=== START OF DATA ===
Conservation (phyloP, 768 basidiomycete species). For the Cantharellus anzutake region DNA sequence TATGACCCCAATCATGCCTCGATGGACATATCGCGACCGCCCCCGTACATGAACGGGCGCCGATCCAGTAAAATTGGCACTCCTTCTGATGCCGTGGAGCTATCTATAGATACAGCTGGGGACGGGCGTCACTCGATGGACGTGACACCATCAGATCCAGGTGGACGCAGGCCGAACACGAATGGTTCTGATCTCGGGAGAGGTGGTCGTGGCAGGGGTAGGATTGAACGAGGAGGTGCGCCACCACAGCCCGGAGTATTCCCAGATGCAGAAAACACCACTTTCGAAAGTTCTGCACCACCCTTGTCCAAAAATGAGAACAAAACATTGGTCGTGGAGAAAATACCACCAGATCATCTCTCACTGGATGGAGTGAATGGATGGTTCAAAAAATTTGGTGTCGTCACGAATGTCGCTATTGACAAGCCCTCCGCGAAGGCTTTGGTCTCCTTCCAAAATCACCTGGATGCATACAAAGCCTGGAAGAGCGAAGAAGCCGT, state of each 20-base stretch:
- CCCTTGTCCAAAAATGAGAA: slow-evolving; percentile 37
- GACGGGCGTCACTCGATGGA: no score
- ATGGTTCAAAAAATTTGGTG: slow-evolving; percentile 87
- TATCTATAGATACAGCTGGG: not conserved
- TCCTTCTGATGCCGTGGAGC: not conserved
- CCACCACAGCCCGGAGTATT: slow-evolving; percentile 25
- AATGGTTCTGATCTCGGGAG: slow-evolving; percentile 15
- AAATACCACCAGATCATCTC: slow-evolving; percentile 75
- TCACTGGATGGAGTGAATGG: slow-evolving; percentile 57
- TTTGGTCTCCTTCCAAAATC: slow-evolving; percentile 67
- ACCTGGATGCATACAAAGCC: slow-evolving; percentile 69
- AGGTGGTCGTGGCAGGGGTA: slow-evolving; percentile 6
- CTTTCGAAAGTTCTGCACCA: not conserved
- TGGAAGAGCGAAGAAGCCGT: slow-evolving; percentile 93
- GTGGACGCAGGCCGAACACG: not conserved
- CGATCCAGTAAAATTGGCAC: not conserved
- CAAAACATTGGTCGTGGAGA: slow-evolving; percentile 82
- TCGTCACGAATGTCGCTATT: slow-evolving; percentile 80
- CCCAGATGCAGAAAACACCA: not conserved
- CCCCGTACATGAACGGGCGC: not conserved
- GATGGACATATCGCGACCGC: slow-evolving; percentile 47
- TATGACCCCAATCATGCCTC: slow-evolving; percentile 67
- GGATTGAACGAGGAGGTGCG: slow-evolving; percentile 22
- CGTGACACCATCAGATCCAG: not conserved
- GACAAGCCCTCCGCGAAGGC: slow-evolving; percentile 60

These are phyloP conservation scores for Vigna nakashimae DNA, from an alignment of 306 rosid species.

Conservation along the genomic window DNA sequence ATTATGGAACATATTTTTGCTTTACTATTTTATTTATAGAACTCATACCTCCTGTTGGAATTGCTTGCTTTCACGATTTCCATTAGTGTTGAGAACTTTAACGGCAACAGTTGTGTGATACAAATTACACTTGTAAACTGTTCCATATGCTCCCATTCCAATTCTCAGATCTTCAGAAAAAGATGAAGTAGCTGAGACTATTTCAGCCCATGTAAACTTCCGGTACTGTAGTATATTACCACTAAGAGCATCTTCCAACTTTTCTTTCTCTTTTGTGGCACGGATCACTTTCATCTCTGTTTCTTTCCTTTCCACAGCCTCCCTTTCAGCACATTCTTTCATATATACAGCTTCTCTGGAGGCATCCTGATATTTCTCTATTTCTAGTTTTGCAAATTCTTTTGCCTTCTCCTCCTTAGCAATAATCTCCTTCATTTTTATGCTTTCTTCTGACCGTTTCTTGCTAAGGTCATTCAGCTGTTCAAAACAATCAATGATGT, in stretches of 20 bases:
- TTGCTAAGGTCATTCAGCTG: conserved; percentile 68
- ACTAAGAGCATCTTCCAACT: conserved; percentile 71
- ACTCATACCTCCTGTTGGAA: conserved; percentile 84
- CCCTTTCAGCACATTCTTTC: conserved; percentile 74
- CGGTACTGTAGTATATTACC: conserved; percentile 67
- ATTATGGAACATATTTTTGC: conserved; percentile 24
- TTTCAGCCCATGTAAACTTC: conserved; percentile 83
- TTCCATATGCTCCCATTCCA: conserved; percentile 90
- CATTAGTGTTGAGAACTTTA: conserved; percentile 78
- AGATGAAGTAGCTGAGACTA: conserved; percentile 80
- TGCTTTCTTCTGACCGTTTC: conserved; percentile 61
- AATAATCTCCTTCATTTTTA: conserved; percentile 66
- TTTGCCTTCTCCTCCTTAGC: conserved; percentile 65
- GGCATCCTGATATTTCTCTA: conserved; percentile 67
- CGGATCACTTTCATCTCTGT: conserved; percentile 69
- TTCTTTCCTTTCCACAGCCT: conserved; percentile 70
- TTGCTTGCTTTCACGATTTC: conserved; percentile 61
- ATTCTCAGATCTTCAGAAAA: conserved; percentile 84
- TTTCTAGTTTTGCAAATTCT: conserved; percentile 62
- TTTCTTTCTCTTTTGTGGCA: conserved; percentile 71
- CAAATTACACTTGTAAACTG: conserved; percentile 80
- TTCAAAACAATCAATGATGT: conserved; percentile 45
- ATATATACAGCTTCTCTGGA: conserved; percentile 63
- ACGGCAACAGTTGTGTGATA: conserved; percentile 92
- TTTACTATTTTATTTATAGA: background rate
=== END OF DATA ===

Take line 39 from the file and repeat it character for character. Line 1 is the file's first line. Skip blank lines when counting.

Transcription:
- TGCTTTCTTCTGACCGTTTC: conserved; percentile 61